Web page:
A poll of delegates found 33 per cent thought there should be greater scrutiny of cash plan providers’ financial strength by the FSA. Asked if he thought the FSA was unduly harsh on provident and friendly societies, McAndrew said: “At first I and my colleagues thought they were being unduly harsh … But over the years, I think we’ve come to a nice mutual understanding, where they understand the friendly society side of the business. In fairness, it makes you look at what the company needs, and it’s done us good in the long term.”
But Davies likened the regulations to using a “hammer to crack a nut”. She said: “We’ve always followed best practice, so it wasn’t a big difference to us in the concept. But, of course, it did add cost, because we had to prove what we were doing, rather than just doing it. I think it’s a one-size-fits-all approach, which doesn’t always quite match. I still don’t think they quite understand our industry. Cash plans are not the same as other types of policy in the health insurance market, and there should be dispensations because of the way we operate.”
The delegates discussed cash plan providers’ long-term solvency, and whether some low-cost insurers pay out more in claims than they get in. In a poll at the forum, only 50 per cent said premiums offered by some cash plan providers today were sustainable. Half the attendees said clients are asking more questions about cash plan providers’ financial stability than they did in the past.
Mike Wagg, head of intermediary sales at Simplyhealth, took a swipe at cheap providers. “It’s about building that long-term partnership. We’ve been pricing cash plans for 130 years, and it’s our responsibility to make sure we can do it for the next 130 years. If the intermediary or client wants a cheap price, well sorry, we will price in a way that we think is sustainable - not create a Blue Cross Sale.”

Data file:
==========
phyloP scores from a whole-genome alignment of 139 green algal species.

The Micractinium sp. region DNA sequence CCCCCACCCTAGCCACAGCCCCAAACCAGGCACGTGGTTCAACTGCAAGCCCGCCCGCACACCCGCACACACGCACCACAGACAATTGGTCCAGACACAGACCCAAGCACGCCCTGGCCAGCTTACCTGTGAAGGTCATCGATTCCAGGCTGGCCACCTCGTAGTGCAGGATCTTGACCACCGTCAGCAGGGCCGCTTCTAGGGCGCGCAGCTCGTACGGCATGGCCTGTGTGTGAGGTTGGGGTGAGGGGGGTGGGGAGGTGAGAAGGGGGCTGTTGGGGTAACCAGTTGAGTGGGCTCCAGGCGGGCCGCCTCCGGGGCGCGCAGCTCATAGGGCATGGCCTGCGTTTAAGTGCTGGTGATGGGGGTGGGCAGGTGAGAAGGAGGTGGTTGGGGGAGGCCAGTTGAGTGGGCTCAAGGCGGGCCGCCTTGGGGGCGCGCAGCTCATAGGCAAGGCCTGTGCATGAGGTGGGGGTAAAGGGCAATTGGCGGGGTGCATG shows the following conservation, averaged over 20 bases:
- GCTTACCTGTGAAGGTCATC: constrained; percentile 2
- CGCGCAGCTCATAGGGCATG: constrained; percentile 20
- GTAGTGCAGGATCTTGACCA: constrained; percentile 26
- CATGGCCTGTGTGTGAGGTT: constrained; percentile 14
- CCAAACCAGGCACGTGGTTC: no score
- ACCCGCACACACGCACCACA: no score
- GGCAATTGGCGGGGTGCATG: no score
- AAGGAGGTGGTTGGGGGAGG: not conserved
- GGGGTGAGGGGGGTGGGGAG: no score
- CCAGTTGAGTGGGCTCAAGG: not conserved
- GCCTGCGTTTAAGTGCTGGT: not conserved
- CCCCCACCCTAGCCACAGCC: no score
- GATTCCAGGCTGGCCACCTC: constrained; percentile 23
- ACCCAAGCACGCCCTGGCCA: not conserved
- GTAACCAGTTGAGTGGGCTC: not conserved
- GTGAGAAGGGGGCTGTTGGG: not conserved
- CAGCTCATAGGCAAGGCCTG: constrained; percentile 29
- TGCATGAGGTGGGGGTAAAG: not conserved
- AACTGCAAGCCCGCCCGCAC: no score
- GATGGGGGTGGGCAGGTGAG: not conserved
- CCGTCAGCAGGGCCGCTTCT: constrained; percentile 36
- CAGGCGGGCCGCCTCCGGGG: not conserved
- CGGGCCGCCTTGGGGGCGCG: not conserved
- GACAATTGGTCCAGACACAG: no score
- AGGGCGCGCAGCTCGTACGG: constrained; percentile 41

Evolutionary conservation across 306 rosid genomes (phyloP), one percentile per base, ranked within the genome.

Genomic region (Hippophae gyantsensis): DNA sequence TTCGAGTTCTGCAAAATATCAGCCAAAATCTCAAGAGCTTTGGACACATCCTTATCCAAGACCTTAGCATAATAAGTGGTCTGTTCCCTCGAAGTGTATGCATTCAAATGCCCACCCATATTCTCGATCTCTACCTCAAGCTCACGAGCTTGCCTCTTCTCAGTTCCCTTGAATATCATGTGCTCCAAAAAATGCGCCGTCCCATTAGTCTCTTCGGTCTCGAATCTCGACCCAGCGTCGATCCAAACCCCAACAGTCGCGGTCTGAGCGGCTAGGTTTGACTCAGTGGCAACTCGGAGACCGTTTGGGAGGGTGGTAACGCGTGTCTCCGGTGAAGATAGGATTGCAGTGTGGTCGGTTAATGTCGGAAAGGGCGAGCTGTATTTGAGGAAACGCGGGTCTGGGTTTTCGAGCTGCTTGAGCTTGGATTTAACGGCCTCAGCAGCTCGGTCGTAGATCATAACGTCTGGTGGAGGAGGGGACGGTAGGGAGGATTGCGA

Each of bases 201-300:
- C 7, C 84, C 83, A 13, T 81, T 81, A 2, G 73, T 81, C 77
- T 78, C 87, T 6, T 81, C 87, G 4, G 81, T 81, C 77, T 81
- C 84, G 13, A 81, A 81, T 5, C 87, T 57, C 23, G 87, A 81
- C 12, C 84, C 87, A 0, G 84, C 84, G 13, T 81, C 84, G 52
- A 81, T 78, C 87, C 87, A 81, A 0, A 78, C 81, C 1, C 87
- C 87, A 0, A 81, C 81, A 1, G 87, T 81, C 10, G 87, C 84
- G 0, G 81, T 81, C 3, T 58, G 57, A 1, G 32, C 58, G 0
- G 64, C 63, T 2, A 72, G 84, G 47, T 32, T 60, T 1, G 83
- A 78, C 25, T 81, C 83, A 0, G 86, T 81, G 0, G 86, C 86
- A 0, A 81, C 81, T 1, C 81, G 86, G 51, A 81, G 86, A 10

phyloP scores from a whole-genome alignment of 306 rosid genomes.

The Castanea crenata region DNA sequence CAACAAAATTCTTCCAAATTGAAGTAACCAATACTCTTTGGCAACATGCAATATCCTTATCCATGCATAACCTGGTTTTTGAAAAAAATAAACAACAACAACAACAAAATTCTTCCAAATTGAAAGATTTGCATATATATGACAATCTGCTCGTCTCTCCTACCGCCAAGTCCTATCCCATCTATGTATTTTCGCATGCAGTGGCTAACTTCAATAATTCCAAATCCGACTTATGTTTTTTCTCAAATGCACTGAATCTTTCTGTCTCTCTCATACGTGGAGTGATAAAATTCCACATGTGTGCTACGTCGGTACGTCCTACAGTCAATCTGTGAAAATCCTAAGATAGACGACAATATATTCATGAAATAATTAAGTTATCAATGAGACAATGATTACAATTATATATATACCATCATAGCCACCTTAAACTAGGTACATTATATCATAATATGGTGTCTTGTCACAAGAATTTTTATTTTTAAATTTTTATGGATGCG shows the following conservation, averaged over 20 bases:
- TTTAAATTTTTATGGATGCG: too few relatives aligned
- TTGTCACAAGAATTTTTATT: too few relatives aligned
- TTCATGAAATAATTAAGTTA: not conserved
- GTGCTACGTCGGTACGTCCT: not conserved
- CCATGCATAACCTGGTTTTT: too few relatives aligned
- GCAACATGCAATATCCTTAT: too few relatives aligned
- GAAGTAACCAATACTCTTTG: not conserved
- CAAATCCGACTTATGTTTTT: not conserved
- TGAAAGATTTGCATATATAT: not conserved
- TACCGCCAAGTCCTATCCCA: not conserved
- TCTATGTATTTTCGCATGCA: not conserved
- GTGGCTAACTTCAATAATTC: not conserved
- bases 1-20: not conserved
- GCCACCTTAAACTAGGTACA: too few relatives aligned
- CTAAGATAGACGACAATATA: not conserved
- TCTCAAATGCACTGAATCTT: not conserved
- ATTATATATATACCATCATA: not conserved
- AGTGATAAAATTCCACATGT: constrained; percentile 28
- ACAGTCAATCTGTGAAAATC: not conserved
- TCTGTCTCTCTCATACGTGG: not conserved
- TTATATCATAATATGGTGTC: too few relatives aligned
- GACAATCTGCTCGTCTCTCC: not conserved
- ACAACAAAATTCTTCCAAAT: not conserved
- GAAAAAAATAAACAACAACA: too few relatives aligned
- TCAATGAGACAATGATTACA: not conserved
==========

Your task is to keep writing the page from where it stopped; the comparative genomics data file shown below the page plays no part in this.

But Stephen Hackett, consultant at Bluefin, said: “I’m sure we’ve all been pushed by a particular client at renewal time who wants cuts. As long as that dialogue is open and the providers know that you’ve got to drive price down, there’s no harm in it.”
Izzard argued in favour of striking a balance. “You have to get good value for the client, but you have to make sure the insurer gets value for money and return on capital. The pot can run out.”
Asked if he had ever come up against providers with unsustainable prices, Hackett said: “Yes. I think historically throughout the healthcare market, at a certain point in the cycle, new providers buy market share rather than profitability. As an adviser, you put that price on the table, because you know your client and their needs. But a strong enough adviser could get to them and say it’s not sustainable, so your conversation
should cover sustainability and the long-term relationship.”
Wagg said: “Engagement on cash plans is extremely high. On that basis, if you get it wrong and you continue to change on an annual basis, it’s going to be pretty horrific, so you’ve got to have sustainability.”